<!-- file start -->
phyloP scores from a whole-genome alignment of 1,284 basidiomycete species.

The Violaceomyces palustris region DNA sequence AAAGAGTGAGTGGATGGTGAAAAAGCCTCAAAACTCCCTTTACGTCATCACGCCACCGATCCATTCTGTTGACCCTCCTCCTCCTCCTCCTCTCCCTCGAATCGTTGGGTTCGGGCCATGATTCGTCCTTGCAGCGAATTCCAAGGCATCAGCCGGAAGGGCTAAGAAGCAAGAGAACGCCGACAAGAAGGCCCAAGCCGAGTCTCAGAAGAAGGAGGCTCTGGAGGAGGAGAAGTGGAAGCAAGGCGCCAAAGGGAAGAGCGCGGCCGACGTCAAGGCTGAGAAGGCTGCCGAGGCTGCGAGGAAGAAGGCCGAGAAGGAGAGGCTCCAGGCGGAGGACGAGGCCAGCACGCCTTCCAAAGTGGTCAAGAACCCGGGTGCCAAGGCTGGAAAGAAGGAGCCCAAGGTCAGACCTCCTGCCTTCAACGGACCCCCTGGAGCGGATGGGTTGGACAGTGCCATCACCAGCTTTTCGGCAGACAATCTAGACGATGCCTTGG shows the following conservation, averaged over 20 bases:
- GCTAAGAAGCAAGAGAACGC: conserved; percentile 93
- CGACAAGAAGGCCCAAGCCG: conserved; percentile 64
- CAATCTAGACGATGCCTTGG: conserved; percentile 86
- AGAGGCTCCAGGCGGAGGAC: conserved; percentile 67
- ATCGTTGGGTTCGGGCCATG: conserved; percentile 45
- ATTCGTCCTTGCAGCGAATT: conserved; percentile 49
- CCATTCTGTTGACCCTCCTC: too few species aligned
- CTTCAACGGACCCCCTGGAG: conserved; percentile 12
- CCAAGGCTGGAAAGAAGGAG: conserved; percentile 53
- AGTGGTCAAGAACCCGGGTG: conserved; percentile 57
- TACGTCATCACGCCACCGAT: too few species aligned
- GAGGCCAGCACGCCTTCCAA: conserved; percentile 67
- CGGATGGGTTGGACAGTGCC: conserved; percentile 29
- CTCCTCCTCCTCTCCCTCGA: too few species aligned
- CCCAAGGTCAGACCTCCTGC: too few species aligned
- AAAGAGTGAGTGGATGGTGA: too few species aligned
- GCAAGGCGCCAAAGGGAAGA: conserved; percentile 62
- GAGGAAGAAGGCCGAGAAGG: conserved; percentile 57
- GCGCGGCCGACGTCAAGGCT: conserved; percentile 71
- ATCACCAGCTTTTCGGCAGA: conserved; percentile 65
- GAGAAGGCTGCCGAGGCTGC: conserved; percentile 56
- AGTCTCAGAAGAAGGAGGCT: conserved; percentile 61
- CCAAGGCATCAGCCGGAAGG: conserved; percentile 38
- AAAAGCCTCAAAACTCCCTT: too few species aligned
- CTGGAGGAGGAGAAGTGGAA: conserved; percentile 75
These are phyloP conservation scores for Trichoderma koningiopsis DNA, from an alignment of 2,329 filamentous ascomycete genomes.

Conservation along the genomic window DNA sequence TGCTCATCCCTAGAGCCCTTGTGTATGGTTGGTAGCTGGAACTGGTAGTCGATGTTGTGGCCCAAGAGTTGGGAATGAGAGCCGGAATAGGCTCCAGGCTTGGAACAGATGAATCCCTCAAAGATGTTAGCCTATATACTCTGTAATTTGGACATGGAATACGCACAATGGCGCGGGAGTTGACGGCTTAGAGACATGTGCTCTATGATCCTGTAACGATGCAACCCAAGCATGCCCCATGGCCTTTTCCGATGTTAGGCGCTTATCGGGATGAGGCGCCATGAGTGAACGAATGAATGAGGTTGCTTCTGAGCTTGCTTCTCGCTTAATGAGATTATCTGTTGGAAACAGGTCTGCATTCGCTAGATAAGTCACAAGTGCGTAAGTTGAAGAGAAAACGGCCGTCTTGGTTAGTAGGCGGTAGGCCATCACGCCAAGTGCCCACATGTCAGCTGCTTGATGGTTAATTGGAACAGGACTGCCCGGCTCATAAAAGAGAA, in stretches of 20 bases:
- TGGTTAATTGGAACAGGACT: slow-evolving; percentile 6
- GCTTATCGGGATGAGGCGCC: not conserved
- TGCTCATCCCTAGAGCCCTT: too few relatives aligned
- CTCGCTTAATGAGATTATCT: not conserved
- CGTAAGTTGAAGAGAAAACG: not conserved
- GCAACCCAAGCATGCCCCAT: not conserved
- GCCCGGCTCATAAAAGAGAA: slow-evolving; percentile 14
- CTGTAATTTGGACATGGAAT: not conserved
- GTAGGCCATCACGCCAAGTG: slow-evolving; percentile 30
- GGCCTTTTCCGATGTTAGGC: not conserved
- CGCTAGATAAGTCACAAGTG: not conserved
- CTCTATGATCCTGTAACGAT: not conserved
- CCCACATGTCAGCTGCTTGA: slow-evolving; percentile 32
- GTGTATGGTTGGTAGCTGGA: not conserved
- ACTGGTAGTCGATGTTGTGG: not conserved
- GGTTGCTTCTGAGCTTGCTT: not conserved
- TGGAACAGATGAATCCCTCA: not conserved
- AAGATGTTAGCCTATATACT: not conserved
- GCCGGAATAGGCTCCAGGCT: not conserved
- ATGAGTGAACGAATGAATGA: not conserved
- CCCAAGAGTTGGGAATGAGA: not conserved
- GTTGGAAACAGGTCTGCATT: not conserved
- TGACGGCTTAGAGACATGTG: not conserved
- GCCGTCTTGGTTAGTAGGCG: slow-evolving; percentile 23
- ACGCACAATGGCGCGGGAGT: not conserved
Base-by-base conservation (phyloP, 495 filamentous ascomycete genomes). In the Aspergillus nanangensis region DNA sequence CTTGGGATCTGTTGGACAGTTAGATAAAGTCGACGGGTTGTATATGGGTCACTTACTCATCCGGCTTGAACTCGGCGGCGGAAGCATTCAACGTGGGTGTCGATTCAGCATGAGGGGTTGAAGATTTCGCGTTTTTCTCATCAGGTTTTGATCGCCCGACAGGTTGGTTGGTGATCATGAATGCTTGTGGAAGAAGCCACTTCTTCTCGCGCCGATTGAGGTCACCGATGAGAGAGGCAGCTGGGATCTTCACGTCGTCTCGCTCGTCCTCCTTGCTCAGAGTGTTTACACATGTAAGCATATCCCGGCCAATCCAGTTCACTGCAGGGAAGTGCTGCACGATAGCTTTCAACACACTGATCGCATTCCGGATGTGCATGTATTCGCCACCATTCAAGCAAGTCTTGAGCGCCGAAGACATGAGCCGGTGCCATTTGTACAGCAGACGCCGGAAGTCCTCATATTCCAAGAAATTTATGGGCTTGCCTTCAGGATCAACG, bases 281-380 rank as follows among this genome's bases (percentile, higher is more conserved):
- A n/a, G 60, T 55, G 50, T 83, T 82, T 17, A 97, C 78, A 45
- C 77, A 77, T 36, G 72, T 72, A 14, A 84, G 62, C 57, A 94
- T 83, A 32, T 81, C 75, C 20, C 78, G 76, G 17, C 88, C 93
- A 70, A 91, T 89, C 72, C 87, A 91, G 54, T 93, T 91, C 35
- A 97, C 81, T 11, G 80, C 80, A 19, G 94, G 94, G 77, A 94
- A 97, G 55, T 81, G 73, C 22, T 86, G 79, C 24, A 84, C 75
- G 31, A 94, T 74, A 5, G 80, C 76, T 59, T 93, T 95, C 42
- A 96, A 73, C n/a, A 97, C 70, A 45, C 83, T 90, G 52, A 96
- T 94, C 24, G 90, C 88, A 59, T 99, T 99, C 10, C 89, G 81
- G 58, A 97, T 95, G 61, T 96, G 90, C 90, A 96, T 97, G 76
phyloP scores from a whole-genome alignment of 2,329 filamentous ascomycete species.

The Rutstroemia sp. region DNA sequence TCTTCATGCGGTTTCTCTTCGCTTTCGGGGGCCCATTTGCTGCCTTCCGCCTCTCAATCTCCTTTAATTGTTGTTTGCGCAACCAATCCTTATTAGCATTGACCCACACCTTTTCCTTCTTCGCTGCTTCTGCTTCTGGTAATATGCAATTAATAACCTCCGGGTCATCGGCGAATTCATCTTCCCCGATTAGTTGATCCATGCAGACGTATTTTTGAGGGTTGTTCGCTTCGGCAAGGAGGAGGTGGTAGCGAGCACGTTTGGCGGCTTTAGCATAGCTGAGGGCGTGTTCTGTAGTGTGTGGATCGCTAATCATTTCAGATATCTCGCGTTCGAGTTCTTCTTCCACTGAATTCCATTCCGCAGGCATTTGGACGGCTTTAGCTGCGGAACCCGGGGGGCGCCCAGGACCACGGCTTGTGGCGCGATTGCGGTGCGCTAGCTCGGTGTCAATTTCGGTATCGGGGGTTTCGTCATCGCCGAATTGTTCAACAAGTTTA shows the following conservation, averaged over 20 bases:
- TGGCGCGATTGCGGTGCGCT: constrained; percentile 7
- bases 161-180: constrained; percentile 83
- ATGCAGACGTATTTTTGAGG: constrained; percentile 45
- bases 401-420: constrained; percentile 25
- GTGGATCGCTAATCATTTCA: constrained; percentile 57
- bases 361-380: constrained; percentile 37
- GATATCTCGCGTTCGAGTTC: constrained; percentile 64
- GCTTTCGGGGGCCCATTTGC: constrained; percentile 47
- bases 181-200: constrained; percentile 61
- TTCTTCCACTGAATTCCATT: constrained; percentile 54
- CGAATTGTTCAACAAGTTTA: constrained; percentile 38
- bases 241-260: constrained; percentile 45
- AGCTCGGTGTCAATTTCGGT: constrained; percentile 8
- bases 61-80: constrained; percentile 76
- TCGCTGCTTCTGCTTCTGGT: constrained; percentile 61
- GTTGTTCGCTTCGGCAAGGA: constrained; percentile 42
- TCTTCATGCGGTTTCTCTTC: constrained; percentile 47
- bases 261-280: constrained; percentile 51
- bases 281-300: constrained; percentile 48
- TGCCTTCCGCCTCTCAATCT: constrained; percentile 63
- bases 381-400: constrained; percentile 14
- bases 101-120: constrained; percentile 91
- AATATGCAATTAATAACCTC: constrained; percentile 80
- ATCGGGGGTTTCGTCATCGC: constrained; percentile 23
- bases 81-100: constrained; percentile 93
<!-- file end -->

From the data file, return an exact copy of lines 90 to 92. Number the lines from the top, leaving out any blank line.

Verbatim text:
- AATATGCAATTAATAACCTC: constrained; percentile 80
- ATCGGGGGTTTCGTCATCGC: constrained; percentile 23
- bases 81-100: constrained; percentile 93